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Am currently reading An American Bride in Kabul: A Memoir by Phyllis Chester. True story about an extremely naive Jewish woman who marries an Afghani fellow student (they met at university here in the U.S.). He was very Westernized, yet when he has to return home to Kabul, with her – and live with his family, she virtually becomes enslaved. She kept a diary about it. The book is riveting. This took place in the 60s, and she eventually escapes – with no help whatsoever from the American Embassy. Her husband and his family finally allow her to leave to seek medical help (long story). During the time she lived in Kabul she was unable to contact her family. Period. The 2nd half of the book is more about the culture of Islam, and lack of women’s rights.  And about what she’s trying to do to work for change in the Islamic world.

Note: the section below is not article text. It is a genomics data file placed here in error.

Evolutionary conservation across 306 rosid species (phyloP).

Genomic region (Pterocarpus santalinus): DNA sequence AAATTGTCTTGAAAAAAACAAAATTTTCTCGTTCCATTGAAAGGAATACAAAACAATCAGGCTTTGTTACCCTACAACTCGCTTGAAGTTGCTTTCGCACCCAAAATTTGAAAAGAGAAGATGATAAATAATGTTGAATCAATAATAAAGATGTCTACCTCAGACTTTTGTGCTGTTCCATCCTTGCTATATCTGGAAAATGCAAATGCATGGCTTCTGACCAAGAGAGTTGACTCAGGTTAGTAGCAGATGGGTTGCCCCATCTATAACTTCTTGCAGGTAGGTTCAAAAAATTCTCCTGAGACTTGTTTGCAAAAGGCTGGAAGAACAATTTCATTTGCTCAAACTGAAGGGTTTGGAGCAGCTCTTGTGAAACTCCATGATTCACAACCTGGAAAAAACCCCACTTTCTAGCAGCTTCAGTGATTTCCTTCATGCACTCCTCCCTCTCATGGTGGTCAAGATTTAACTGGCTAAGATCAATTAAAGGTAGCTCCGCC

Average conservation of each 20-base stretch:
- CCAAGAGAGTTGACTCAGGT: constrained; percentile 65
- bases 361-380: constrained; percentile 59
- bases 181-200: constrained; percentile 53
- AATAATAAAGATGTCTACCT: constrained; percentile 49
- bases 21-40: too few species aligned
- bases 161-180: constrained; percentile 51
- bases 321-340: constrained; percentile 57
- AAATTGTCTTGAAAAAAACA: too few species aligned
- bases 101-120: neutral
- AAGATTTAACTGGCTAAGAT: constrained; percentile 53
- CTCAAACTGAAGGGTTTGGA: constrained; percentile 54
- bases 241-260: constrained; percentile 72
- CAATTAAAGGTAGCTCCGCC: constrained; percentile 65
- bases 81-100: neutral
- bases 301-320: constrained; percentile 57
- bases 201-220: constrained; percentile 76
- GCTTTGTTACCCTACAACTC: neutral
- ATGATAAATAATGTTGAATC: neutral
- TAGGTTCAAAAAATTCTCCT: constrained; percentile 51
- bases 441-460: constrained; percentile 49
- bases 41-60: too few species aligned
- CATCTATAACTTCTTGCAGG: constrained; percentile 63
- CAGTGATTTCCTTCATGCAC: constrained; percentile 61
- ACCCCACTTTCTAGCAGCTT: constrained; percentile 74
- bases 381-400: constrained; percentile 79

Just finished The Interestings: A Novel, by Meg Wolitzer. It’s about a group of mid-teens (both guys and gals) who become close friends at a summer camp, and with nothing else to inspire them, they decide to call themselves “The Interestings.” The story switches back and forth from the early years, with alcohol, drugs and sex playing fairly major roles, to their late 30s or early 40s when all of the “interestings” have become adults, parents, successes, failures. It’s about their internal angst, or pride, or false-pride, and their jealousies of each other. It had been recommended by more than one friend of mine. As I read it I kept hoping it was going to get better and it does, but I had to get half way through before I really wanted to keep going. It WAS a good read, though. With the exception of seeing some maturity develop amongst the characters, the book is kind of like a soap opera. The main character is a likable woman, thank goodness.